The ruinous issue of the great struggle with France roused England to a burst of fury against the wretched government to whose weakness and credulity it attributed its disasters. Suffolk was impeached, and murdered as he crossed the sea into exile. When the Bishop of Chichester was sent to pay the sailors at Portsmouth, and strove to put them off with less than their due, they fell on him and slew him. In Kent, the great manufacturing district of the day, seething with a busy population, and especially concerned with the French contests through the piracy of the Cinque Ports, where every house showed some spoil from the wars, the discontent broke into open revolt. The rising spread from Kent over Surrey and Sussex. A military levy of the yeomen of the three shires was organized; the insurgents were joined by more than a hundred esquires and gentlemen, and two great landowners of Sussex, the Abbot of Battle and the Prior of Lewes, openly favoured their cause. John Cade, a soldier of some experience in the French wars, took the significant name of Mortimer, and placed himself at their head; and the army, now twenty thousand men strong, marched on Blackheath. The "Complaint of the Commons of Kent" which they laid before the Royal Council, is of high value in the light which it throws on the condition of the people.
Not one of the demands touches on religious reform. The question of villeinage and serfage finds no place in the "Complaint" of 1450. In the seventy years which had intervened since the last peasant rising, villeinage had died naturally away before the progress of social change. The Statutes of Apparel, which from this time encumber the Statute-Book, show in their anxiety to curtail the dress of the labourer and the farmer the progress of these classes in comfort and wealth; and from the language of the statutes themselves, it is plain that as wages rose both farmer and labourer went on clothing themselves better in spite of sumptuary provisions. With the exception of a demand for the repeal of the Statute of Labourers, the programme of the Commons was now not social, but political. The " Complaint" calls for administrative and economical reforms, for a change of ministry, a more careful expenditure of the royal revenue, and for the restoration of freedom of election, which had been broken in upon by the interference both of the Crown and the great landowners.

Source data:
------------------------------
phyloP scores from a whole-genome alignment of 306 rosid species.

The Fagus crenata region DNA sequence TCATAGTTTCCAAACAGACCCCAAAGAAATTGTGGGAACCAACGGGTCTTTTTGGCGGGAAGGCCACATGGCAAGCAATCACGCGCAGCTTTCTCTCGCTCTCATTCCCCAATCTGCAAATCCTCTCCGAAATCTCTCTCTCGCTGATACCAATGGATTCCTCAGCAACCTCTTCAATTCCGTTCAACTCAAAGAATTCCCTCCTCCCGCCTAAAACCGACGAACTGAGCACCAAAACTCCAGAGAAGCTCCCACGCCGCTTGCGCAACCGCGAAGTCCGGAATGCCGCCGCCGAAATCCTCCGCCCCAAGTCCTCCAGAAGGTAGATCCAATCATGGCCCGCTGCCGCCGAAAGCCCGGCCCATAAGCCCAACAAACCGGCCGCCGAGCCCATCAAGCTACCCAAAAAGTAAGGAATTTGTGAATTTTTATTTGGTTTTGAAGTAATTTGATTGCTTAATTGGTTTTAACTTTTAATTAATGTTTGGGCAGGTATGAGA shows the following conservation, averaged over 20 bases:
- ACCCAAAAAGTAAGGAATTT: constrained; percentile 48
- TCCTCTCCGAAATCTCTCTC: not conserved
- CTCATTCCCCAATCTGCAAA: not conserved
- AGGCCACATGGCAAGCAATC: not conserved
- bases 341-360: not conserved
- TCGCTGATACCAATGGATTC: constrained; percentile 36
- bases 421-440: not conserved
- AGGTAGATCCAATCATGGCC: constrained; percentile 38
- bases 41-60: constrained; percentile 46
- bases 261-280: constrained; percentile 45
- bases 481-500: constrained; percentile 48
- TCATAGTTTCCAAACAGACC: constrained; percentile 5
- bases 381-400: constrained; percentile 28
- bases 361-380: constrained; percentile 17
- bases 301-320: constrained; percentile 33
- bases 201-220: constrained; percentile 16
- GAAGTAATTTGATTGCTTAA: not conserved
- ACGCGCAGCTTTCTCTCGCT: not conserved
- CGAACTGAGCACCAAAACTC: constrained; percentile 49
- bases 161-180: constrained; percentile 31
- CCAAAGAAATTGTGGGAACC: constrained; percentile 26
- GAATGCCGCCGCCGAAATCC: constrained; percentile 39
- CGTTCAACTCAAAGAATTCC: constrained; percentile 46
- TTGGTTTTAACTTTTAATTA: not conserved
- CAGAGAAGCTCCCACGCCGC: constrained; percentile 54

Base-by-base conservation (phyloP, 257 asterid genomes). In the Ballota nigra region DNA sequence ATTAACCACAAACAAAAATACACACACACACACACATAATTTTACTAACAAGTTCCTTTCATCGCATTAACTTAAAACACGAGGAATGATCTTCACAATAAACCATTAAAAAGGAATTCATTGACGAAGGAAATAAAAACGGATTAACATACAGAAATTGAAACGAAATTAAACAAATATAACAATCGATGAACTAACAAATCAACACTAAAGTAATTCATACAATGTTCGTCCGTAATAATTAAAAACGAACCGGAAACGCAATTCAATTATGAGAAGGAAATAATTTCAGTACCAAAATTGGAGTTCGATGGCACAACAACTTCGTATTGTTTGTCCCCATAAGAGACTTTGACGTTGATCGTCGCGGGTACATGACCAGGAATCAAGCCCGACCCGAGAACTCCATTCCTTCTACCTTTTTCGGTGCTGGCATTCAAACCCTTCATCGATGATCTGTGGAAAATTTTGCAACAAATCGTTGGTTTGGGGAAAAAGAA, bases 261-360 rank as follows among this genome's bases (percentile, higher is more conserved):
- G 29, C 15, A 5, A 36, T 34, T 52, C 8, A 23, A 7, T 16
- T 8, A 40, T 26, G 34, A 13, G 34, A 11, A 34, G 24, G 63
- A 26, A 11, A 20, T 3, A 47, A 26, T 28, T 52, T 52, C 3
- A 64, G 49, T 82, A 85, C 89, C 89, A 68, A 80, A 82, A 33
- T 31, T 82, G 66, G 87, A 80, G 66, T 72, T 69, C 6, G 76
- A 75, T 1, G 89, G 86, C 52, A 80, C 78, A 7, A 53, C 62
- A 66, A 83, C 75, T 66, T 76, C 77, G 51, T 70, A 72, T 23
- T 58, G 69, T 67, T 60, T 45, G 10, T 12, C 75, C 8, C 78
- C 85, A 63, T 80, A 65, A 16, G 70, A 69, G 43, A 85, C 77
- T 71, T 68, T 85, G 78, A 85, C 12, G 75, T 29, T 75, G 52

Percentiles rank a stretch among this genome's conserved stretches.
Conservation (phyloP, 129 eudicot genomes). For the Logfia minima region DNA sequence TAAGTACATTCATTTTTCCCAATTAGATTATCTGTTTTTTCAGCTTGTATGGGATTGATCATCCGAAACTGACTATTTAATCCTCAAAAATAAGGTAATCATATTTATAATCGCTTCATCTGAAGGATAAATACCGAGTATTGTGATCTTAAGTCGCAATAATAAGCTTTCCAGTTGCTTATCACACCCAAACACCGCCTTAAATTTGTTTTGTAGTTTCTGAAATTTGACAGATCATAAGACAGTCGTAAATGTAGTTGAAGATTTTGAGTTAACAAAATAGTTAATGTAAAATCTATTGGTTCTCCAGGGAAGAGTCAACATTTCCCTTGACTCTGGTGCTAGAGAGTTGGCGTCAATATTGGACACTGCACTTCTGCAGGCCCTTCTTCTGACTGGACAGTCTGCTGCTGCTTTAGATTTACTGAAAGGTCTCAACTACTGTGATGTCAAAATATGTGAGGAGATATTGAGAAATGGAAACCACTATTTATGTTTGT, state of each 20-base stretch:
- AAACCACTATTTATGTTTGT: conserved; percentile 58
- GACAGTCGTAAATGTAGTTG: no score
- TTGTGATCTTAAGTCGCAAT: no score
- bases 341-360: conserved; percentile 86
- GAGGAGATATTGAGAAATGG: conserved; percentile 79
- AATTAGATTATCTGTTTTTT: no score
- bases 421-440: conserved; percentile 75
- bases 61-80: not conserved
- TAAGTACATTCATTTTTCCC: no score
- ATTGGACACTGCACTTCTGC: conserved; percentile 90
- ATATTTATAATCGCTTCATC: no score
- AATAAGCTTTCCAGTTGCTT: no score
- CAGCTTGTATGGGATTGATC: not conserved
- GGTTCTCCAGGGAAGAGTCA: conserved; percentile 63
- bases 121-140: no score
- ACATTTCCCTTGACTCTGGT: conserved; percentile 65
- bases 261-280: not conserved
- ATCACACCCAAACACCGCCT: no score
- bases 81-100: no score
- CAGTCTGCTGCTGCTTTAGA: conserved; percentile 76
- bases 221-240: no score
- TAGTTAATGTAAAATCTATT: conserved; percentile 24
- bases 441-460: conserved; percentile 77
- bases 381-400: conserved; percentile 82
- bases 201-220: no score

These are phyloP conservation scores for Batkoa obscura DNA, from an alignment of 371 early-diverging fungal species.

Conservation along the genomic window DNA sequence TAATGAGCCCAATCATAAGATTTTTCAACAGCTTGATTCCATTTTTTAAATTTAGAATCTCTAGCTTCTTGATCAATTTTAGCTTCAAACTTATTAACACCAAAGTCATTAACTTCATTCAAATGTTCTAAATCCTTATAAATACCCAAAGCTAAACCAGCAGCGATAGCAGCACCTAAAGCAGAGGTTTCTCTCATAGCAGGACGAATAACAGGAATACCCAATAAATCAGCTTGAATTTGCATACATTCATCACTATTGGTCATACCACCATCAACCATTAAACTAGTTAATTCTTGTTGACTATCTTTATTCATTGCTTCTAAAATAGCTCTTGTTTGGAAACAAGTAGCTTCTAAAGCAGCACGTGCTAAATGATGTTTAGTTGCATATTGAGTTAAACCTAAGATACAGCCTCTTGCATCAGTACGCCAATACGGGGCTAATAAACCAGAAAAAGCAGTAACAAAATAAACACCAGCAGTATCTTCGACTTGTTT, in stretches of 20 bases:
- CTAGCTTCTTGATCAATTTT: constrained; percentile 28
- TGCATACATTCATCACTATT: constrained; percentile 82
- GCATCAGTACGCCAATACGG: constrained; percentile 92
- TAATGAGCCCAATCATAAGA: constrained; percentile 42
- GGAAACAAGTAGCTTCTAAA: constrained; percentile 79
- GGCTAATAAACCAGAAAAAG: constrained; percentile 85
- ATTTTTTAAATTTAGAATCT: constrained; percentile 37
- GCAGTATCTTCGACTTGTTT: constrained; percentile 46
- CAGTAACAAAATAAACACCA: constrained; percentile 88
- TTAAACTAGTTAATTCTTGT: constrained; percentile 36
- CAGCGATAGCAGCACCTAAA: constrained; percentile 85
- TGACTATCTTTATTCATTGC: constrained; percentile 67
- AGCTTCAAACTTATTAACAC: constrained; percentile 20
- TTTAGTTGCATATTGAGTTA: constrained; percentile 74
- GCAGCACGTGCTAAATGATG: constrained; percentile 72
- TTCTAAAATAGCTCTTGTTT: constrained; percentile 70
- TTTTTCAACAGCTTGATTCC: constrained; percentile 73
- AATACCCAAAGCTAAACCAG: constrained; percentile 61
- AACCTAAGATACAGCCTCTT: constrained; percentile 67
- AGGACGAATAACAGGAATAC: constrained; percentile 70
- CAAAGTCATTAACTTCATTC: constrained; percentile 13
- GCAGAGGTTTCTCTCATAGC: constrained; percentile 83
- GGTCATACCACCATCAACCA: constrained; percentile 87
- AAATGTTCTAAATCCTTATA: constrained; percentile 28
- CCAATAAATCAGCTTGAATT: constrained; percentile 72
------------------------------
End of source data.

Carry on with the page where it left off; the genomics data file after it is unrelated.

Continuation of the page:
[Authorities. - No period, save the last, is scantier in historical authorities. We still possess William of Worcester, Fabyan, and the Crowland Continuator, and for the struggle between Warwick and Edward, the valuable narrative of " The Arrival of Edward IV.," edited for the Camden Society, which may be taken as the official account on the royal side. " The Paston Letters " (edited by Mr. Gairdner) are the first instance in English history of a family correspondence, and throw great light on the social history of the time. Cade's rising has been illustrated in two papers, lately reprinted, by Mr. Durrant Cooper. The Rolls of Parliament are, as before, of the highest value].